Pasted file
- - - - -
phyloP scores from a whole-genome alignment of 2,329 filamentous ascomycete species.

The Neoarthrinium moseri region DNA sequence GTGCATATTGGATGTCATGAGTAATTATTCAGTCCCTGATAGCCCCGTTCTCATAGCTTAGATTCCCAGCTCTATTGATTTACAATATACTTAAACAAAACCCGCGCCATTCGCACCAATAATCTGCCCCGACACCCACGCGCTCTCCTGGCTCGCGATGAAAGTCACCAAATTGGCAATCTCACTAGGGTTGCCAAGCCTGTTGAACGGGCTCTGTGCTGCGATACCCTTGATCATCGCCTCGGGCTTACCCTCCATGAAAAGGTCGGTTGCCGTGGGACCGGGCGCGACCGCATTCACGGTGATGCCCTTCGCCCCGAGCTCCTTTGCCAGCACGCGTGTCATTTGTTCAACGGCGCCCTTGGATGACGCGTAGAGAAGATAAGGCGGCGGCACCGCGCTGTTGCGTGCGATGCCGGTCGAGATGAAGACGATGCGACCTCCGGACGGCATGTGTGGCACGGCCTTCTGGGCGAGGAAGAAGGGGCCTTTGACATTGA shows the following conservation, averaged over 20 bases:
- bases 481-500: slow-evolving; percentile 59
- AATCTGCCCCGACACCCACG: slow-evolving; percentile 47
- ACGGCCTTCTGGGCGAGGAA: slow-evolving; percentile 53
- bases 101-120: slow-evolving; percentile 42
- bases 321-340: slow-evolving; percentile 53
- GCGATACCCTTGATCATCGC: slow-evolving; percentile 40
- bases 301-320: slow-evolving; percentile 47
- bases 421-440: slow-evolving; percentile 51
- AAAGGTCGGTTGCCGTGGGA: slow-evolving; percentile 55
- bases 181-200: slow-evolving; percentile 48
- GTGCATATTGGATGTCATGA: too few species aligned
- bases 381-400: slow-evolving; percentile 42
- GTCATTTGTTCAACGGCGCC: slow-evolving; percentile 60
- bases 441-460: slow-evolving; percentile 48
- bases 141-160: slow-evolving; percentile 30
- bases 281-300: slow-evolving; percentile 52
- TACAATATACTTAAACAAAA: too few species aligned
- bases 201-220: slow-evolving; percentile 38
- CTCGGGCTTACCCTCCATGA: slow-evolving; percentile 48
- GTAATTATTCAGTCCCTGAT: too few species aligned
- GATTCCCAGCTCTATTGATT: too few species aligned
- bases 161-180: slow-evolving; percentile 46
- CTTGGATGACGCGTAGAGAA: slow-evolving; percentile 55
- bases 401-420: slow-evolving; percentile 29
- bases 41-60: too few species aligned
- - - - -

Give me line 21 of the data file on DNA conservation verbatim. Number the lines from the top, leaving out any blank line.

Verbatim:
- CTCGGGCTTACCCTCCATGA: slow-evolving; percentile 48